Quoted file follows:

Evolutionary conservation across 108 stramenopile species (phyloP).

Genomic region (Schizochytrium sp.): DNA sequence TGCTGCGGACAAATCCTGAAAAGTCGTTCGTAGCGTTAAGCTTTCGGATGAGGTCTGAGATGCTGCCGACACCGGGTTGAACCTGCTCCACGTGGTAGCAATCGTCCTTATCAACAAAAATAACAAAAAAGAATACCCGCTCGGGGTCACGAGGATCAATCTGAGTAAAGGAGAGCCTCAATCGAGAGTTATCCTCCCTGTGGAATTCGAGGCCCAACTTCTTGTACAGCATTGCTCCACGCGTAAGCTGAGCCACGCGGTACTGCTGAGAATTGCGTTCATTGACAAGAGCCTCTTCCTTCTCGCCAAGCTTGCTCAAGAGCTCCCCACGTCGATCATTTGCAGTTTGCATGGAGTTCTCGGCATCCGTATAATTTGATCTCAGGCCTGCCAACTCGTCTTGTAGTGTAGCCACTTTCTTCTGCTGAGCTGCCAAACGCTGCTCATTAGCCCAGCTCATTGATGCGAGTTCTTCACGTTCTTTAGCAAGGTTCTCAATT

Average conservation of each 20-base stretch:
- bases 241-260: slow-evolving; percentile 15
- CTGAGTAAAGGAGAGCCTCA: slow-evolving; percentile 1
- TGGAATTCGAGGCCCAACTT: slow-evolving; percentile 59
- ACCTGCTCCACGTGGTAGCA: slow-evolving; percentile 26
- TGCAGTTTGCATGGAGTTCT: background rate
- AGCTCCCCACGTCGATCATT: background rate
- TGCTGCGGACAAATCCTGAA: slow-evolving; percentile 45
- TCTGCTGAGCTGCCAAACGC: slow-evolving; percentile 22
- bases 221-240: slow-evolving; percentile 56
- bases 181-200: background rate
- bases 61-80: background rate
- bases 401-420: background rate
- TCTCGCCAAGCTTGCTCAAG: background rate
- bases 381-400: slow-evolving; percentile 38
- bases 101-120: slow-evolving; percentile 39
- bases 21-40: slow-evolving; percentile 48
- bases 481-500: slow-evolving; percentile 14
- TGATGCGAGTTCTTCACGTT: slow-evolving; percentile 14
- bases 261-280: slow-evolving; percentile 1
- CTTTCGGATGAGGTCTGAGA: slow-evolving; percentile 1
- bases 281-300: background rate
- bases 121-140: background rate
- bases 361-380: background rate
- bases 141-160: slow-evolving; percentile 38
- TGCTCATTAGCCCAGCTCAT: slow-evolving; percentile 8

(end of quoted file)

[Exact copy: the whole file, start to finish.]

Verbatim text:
Evolutionary conservation across 108 stramenopile species (phyloP).

Genomic region (Schizochytrium sp.): DNA sequence TGCTGCGGACAAATCCTGAAAAGTCGTTCGTAGCGTTAAGCTTTCGGATGAGGTCTGAGATGCTGCCGACACCGGGTTGAACCTGCTCCACGTGGTAGCAATCGTCCTTATCAACAAAAATAACAAAAAAGAATACCCGCTCGGGGTCACGAGGATCAATCTGAGTAAAGGAGAGCCTCAATCGAGAGTTATCCTCCCTGTGGAATTCGAGGCCCAACTTCTTGTACAGCATTGCTCCACGCGTAAGCTGAGCCACGCGGTACTGCTGAGAATTGCGTTCATTGACAAGAGCCTCTTCCTTCTCGCCAAGCTTGCTCAAGAGCTCCCCACGTCGATCATTTGCAGTTTGCATGGAGTTCTCGGCATCCGTATAATTTGATCTCAGGCCTGCCAACTCGTCTTGTAGTGTAGCCACTTTCTTCTGCTGAGCTGCCAAACGCTGCTCATTAGCCCAGCTCATTGATGCGAGTTCTTCACGTTCTTTAGCAAGGTTCTCAATT

Average conservation of each 20-base stretch:
- bases 241-260: slow-evolving; percentile 15
- CTGAGTAAAGGAGAGCCTCA: slow-evolving; percentile 1
- TGGAATTCGAGGCCCAACTT: slow-evolving; percentile 59
- ACCTGCTCCACGTGGTAGCA: slow-evolving; percentile 26
- TGCAGTTTGCATGGAGTTCT: background rate
- AGCTCCCCACGTCGATCATT: background rate
- TGCTGCGGACAAATCCTGAA: slow-evolving; percentile 45
- TCTGCTGAGCTGCCAAACGC: slow-evolving; percentile 22
- bases 221-240: slow-evolving; percentile 56
- bases 181-200: background rate
- bases 61-80: background rate
- bases 401-420: background rate
- TCTCGCCAAGCTTGCTCAAG: background rate
- bases 381-400: slow-evolving; percentile 38
- bases 101-120: slow-evolving; percentile 39
- bases 21-40: slow-evolving; percentile 48
- bases 481-500: slow-evolving; percentile 14
- TGATGCGAGTTCTTCACGTT: slow-evolving; percentile 14
- bases 261-280: slow-evolving; percentile 1
- CTTTCGGATGAGGTCTGAGA: slow-evolving; percentile 1
- bases 281-300: background rate
- bases 121-140: background rate
- bases 361-380: background rate
- bases 141-160: slow-evolving; percentile 38
- TGCTCATTAGCCCAGCTCAT: slow-evolving; percentile 8